Monday, March 2, 2009

Checking on my past forecasts...

Note: not many professional forecasters actually bother to assess how well they've performed in the past. (This was the topic of a William Raspberry column many years ago. Q: "Do you do forecasts?" A: "Oh, yes - we're experts in the field!" Q: "Could I see how well you've performed?" A: "We don't track our performance.")

Me? I figure you don't get better if you don't judge yourself.

Here goes.

Back in October 2008 I asked, "Where's the bottom???" Here was my answer at the time:
A very quick, back-of-the-envelope computation suggests that since the '70s, the largest percentage decline in DJIA has been just under 50% from previous peak.

Using this as a guideline, the bottom would seem to be around 6000.
We're at 8500 today.

The 50% bottom is the WORST since 1970.

The range seems to be 25% to 50%. (Again, these are very hasty, eye-balled figures!!!)
If you bet on 40%, that'd represent about 7000.
30%? About 8000.
Wall Street tumbles anew as financials slide
2 Mar 2009
NEW YORK – Investors' despair about financial companies and the recession has brought the Dow Jones industrial average to another unwanted milestone: its first drop below 7,000 in more than 11 years.
If you believe we're in a meltdown like we've seldom seen, that 50%, 6000 number is looking not too bad.

A quick observation about that headline: Wall Street tumbles anew as financials slide.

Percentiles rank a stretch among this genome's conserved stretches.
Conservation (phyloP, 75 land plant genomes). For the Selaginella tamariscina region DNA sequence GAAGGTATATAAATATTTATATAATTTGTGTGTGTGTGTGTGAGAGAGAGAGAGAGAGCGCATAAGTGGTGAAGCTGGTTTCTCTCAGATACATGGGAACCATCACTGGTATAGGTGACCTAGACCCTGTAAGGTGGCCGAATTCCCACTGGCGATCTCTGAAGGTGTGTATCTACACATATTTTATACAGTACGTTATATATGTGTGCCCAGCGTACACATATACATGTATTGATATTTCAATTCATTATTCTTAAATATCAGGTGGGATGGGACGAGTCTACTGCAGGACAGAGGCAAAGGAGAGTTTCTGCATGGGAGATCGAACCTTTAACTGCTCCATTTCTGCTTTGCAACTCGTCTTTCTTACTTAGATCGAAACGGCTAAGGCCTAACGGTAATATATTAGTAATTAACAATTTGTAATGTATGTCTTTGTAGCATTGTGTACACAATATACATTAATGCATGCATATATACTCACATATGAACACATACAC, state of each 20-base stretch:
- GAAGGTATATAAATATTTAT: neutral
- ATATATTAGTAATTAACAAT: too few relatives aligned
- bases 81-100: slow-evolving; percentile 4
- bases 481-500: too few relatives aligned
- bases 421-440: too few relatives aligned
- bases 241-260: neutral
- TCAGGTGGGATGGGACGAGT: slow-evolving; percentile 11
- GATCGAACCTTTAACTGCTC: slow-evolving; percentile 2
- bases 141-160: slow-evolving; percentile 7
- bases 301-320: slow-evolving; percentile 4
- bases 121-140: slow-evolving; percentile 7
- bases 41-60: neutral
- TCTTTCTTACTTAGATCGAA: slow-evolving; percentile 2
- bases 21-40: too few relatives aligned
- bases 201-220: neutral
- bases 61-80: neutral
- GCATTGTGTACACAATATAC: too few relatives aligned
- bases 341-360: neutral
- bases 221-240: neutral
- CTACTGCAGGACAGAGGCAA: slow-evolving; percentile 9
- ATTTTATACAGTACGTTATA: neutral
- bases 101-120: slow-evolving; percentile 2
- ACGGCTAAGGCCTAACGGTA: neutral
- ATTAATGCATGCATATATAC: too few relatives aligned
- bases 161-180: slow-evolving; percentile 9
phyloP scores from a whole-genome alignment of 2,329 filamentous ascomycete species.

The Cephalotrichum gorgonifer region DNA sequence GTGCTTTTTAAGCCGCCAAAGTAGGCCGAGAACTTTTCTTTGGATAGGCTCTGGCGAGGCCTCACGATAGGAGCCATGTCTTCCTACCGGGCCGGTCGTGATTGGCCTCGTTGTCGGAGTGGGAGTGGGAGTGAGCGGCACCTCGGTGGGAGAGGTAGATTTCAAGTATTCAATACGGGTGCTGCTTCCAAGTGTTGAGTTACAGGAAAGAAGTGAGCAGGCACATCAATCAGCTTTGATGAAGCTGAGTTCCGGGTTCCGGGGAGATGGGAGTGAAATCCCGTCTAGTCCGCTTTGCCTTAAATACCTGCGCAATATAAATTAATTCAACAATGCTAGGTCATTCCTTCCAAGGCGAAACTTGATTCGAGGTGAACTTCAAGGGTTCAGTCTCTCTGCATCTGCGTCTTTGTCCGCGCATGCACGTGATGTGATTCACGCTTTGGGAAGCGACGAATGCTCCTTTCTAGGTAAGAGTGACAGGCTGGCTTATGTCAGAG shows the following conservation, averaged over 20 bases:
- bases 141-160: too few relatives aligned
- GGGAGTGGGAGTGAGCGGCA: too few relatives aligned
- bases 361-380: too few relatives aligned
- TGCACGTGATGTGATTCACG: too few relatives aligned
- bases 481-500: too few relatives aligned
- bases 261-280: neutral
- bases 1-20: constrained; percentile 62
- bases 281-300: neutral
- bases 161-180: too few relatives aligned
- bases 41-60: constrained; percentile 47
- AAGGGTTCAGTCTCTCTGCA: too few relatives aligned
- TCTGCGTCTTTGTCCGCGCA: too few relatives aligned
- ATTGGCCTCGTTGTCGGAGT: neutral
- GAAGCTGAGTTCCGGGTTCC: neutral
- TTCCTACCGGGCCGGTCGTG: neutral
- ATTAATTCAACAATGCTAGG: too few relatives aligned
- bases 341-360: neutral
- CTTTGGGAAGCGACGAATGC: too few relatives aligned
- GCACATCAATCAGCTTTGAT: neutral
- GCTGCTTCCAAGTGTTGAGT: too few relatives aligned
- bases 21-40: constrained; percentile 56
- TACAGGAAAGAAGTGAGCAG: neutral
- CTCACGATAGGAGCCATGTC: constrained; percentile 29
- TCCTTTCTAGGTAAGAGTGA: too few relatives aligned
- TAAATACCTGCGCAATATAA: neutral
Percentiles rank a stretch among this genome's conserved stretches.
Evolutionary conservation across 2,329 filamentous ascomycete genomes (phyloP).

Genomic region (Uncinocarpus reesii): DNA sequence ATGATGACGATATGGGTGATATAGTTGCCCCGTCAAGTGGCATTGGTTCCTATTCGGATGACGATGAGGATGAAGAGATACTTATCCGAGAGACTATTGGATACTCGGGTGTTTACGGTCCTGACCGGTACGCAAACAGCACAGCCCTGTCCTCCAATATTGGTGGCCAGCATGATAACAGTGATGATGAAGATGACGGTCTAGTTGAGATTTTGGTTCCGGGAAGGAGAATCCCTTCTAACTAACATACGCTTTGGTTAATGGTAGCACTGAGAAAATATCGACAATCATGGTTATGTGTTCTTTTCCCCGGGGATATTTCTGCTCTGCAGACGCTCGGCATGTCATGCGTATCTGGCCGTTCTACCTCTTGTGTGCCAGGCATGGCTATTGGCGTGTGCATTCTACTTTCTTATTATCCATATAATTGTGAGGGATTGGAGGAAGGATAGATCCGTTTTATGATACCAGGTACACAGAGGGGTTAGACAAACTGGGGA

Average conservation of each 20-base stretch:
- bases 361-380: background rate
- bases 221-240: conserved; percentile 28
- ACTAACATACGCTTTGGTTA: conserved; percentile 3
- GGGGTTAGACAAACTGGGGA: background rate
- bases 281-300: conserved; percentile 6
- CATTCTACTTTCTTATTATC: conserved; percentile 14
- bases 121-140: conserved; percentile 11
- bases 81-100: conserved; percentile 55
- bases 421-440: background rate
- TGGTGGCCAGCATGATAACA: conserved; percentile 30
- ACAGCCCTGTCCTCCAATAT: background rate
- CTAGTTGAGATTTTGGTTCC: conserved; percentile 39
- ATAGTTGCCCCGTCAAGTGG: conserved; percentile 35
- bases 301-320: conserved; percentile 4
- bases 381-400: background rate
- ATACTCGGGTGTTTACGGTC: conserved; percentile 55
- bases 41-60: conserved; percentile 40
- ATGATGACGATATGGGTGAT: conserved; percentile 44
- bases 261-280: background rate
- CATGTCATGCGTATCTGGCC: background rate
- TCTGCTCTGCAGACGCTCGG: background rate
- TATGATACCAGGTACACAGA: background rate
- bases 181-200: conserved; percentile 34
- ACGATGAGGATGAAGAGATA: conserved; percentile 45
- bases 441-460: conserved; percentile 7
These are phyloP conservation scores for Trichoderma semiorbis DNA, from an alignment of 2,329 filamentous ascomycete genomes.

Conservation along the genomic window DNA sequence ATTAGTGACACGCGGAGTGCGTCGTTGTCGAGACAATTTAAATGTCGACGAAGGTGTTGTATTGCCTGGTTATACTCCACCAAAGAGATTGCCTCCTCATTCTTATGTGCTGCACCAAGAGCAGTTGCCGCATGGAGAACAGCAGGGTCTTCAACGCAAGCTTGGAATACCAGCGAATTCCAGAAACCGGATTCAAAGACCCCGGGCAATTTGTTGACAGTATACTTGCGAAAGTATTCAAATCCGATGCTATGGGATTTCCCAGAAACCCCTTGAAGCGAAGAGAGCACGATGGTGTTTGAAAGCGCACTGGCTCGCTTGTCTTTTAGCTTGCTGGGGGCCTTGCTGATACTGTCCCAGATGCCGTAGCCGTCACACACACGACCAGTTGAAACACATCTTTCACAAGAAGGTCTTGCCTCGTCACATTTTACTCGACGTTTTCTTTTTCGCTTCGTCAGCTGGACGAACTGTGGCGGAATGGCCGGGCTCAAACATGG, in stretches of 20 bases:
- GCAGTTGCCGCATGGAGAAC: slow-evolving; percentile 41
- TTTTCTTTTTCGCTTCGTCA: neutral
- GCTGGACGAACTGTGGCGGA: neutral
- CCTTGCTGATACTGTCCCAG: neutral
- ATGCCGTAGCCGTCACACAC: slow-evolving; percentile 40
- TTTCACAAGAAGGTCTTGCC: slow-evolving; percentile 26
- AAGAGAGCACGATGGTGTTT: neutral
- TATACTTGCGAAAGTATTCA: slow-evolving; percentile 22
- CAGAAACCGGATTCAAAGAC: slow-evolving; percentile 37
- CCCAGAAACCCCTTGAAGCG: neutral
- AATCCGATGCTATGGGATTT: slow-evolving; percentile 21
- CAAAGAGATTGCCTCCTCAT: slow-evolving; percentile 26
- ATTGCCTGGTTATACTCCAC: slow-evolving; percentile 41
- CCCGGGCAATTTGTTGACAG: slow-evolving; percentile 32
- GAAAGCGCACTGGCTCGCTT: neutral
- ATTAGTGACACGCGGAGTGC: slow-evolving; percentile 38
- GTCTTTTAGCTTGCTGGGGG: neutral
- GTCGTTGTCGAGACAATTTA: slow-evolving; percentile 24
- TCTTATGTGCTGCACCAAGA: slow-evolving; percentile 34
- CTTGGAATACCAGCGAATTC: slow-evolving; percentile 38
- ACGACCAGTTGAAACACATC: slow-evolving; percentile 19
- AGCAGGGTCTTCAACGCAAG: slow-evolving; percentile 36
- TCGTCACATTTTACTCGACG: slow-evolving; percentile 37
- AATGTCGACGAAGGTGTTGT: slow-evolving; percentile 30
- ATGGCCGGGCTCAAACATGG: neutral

One of the things I find particularly disconcerting about daily analysis of the market is that there is always a specific cause cited for market movement. Today it's "despair about financial companies". As a statistician, I've been trained - and probably to some extent came to the job with a pre-disposition - to ignore the specific detail... to look instead at the larger collection of data available: trees don't matter, only the forest is of interest.

I note that my "back of the envelope" calculation was based on a very crude, almost brain-dead, reading of Dow Jones performance over the past several decades. No deep analysis. No consideration of "fundamentals" - just a quick look at how the numbers have behaved in the past: What do deep recessions look like?

What I've yet to get even close to right is timing - WHEN will we hit the bottom?
[boastful note: in my last job, I predicted this recession starting sometime in 2008/9... the prediction was made in Q4 2006.]

Have a nice day.

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